ESPE Abstracts (2022) 95 FC2.4

ESPE2022 Free Communications Bone, Growth Plate and Mineral Metabolism (6 abstracts)

Patient-reported outcomes from a randomized open-label phase 3 trial comparing burosumab vs conventional therapy in children with X-linked hypophosphatemia: results from the 24-week treatment extension period

Raja Padidela 1,2 , Michael P Whyte 3 , Francis H Glorieux 4 , Craig F Munns 5,6 , Leanne M Ward 7,8 , Ola Nilsson 9,10 , Anthony A Portale 11 , Jill H Simmons 12 , Noriyuki Namba 13,14 , Hae Il Cheong 15 , Pisit Pitukcheewanont 16 , Etienne Sochett 17 , Wolfgang Högler 18,19 , Koji Muroya 20 , Hiroyuki Tanaka 21 , Gary S Gottesman 22 , Andrew Biggin 5 , Farzana Perwad 11 , Angela Williams 23 , Annabel Nixon 24 , Wei Sun 25 , Angel Chen 26 , Alison Skrinar 27 & Erik A Imel 26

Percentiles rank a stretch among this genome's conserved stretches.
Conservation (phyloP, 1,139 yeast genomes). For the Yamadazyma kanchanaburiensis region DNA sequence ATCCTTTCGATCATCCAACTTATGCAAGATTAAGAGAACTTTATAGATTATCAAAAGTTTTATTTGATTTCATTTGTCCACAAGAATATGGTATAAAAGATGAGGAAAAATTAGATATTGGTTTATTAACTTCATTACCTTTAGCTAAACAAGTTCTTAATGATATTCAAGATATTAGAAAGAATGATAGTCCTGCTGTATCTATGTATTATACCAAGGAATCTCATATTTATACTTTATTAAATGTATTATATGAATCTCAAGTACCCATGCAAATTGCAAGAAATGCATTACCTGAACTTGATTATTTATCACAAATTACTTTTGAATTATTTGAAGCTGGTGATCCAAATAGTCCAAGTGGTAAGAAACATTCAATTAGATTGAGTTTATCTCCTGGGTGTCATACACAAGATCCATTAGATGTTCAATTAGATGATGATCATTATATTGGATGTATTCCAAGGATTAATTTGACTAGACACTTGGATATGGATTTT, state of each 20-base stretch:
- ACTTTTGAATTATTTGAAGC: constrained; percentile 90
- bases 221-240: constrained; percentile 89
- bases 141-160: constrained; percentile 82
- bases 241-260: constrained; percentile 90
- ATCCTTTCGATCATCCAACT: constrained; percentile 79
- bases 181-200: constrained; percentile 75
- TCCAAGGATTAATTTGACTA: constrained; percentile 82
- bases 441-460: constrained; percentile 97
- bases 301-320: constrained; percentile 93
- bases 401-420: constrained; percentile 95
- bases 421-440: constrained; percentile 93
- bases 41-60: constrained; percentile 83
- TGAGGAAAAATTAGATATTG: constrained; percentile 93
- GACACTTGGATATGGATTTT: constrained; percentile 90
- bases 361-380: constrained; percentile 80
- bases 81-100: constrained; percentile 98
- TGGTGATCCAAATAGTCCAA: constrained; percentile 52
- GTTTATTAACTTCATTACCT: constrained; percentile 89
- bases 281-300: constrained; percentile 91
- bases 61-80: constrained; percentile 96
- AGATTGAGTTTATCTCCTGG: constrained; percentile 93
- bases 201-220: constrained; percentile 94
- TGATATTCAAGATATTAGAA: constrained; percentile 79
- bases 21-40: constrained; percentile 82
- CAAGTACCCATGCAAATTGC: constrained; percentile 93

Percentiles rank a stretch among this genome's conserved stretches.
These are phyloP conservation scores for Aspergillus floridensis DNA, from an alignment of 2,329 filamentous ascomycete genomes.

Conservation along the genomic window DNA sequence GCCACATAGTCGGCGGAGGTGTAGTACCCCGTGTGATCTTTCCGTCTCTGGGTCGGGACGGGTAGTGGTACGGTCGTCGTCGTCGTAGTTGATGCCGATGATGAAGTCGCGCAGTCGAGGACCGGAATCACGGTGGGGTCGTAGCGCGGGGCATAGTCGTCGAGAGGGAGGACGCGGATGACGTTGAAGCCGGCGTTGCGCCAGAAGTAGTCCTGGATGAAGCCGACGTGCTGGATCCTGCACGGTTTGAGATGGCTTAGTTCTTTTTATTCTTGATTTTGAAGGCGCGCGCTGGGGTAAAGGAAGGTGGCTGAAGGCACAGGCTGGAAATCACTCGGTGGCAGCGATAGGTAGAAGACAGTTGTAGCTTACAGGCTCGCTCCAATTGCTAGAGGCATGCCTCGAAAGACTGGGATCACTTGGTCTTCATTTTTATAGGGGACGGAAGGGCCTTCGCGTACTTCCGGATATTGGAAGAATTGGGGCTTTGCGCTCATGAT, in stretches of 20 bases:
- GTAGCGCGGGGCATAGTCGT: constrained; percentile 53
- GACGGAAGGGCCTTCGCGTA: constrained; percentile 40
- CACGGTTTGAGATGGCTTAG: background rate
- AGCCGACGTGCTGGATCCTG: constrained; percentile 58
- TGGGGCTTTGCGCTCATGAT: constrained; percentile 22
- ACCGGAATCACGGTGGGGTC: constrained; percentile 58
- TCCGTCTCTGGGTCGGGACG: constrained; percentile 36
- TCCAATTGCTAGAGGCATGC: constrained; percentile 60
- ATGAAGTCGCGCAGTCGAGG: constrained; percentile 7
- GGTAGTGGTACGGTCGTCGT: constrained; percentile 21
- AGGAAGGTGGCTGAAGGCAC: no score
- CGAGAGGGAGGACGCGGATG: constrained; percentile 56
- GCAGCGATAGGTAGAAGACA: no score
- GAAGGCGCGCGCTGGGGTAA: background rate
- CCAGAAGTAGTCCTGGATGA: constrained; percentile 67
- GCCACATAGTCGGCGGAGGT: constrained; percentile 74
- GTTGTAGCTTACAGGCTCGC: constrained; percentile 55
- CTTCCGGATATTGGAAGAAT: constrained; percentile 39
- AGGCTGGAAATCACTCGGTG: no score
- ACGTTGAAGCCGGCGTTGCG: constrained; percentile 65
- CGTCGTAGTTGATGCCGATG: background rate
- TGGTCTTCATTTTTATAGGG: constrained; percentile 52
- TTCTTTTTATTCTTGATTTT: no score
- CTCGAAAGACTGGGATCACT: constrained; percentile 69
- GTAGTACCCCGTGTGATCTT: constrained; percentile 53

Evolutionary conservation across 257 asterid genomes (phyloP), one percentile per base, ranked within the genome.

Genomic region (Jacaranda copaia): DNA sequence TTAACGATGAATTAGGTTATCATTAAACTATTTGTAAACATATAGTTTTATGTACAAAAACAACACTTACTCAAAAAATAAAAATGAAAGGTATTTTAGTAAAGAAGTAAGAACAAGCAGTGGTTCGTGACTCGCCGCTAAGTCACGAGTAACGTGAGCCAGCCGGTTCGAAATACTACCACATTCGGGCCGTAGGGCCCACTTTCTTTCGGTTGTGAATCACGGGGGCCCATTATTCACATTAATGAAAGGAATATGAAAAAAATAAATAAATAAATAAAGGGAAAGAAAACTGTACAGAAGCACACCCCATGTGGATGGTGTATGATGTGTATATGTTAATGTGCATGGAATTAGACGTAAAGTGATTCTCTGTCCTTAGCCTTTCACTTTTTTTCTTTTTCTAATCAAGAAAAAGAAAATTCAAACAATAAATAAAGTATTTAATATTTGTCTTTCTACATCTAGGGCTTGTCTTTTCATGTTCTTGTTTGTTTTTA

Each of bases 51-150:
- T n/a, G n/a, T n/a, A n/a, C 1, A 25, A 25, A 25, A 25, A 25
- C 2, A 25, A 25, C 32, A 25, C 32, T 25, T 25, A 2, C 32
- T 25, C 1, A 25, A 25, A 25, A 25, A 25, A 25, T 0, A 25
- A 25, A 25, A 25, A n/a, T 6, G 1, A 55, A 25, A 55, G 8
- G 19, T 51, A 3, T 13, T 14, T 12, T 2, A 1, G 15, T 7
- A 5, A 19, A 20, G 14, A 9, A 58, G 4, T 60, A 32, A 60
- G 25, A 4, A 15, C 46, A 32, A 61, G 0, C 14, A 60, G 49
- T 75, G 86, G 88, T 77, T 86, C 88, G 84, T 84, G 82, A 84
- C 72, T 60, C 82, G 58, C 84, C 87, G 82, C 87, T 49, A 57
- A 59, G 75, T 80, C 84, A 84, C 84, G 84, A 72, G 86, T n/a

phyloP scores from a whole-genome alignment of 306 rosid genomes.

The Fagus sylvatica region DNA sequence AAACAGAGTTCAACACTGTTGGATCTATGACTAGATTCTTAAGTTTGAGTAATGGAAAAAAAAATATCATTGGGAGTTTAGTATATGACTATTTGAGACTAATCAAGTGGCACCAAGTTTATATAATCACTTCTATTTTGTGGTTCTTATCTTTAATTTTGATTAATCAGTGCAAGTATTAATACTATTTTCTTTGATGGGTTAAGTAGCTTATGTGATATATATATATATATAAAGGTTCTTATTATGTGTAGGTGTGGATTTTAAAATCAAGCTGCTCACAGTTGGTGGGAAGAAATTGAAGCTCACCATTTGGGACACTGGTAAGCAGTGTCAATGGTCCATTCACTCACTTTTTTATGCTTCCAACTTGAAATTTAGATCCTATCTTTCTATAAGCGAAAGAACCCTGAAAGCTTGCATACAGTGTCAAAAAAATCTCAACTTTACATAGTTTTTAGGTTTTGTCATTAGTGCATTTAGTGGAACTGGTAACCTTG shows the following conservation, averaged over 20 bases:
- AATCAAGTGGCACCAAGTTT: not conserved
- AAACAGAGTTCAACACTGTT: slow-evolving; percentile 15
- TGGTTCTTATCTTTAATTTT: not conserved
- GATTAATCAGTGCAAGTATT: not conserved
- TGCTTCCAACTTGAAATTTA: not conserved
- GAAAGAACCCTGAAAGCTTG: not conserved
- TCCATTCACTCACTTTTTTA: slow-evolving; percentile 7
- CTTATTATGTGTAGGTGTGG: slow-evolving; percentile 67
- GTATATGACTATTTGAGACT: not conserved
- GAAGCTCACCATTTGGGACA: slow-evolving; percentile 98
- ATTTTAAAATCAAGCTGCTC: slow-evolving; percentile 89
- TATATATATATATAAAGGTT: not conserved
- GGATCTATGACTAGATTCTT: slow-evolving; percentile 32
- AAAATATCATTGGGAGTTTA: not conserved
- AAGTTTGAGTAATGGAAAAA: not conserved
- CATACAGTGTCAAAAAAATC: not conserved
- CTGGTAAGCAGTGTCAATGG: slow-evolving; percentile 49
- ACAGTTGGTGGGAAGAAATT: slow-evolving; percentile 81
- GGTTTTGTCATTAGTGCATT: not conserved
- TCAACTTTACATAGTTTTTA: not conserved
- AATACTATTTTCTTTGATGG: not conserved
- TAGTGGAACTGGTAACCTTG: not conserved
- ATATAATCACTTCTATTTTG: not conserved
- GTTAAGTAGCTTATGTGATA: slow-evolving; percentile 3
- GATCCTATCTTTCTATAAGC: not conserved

1Department of Paediatric Endocrinology, Royal Manchester Children's Hospital, Manchester, United Kingdom; 2Faculty of Biology, Medicine and Health, University of Manchester, Manchester, United Kingdom; 3Shriners Hospitals for Children -Washington University School of Medicine in St Louis, St Louis, MO, USA; 4Shriners Hospital for Children – Canada, McGill University, Montreal, QC, Canada; 5The University of Sydney Children's Hospital Westmead Clinical School, The Children's Hospital at Westmead, Westmead, NSW, Australia; 6Department of Endocrinology, The Children's Hospital at Westmead, Westmead, NSW, Australia; 7Department of Pediatrics, University of Ottawa, Ottawa, ON, Canada; 8Division of Endocrinology and Metabolism, Children's Hospital of Eastern Ontario, Ottawa, ON, Canada; 9Division of Pediatric Endocrinology & Center for Molecular Medicine, Karolinska Institute, Stockholm, Sweden; 10School of Medical Sciences, Örebro University, Örebro, Sweden; 11Department of Pediatrics, University of California, San Francisco, CA, USA; 12Department of Pediatrics, Division of Endocrinology and Diabetes, Vanderbilt University School of Medicine, Vanderbilt University, Nashville, TN, USA; 13Department of Pediatrics, Osaka Hospital, Japan Community Healthcare Organization, Osaka, Japan; 14Department of Pediatrics, Osaka University Graduate School of Medicine, Osaka, Japan; 15Department of Pediatrics, Hallym University Sacred Heart Hospital, Anyang, Republic of South Korea; 16Center of Endocrinology, Diabetes and Metabolism, Children's Hospital Los Angeles, Los Angeles, CA, USA; 17Department of Paediatrics, Hospital for Sick Children, Toronto, ON, Canada; 18Department of Paediatrics and Adolescent Medicine, Johannes Kepler University Linz, Linz, Austria; 19Institute of Metabolism and Systems Research, University of Birmingham, Birmingham, United Kingdom; 20Department of Endocrinology and Metabolism, Kanagawa Children's Medical Center, Yokohama, Japan; 21Okayama Saiseikai General Hospital Outpatient Center, Okayama, Japan; 22Shriners Hospitals for Children, St Louis, MO, USA; 23Kyowa Kirin International, Marlow, United Kingdom; 24Chilli Consultancy, Salisbury, United Kingdom; 25Kyowa Kirin Pharmaceutical Development, Princeton, NJ, USA; 26Department of Medicine and Department of Pediatrics, Indiana University School of Medicine, Indianapolis, IN, USA; 27Ultragenyx Pharmaceutical, Novato, CA, USA